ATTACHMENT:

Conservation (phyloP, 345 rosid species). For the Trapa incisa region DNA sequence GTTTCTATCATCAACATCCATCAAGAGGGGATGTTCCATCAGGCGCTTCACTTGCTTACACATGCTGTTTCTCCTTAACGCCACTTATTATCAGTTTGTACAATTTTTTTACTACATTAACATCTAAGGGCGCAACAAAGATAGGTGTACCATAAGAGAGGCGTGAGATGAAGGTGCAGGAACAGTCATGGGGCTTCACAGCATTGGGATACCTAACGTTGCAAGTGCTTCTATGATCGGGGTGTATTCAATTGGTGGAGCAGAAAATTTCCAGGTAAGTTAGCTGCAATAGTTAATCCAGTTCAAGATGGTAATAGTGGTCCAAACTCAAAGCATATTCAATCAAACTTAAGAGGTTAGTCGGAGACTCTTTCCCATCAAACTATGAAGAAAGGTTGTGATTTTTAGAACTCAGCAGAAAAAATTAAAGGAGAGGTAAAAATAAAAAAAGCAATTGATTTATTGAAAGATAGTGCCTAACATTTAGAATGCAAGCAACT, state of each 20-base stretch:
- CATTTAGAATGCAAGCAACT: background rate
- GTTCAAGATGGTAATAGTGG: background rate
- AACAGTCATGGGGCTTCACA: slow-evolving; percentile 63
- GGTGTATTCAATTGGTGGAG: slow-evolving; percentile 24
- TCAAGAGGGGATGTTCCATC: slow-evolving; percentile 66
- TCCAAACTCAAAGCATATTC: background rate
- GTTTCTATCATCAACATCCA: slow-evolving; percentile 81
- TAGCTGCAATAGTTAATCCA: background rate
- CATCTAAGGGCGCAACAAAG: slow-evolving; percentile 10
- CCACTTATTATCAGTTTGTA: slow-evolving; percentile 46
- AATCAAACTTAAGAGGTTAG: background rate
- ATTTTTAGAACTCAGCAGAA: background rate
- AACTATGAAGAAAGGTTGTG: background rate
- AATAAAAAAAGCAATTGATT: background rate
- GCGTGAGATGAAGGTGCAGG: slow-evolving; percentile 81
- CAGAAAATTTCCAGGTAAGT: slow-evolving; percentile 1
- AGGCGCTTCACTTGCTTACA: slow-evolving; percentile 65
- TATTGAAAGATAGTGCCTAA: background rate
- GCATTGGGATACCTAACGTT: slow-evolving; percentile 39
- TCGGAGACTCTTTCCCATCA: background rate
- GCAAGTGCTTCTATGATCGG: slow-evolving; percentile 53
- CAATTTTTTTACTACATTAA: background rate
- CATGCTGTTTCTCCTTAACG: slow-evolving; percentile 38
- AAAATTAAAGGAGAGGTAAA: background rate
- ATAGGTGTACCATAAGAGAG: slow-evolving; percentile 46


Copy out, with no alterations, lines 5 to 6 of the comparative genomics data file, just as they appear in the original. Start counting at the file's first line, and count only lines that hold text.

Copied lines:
- GGTGTATTCAATTGGTGGAG: slow-evolving; percentile 24
- TCAAGAGGGGATGTTCCATC: slow-evolving; percentile 66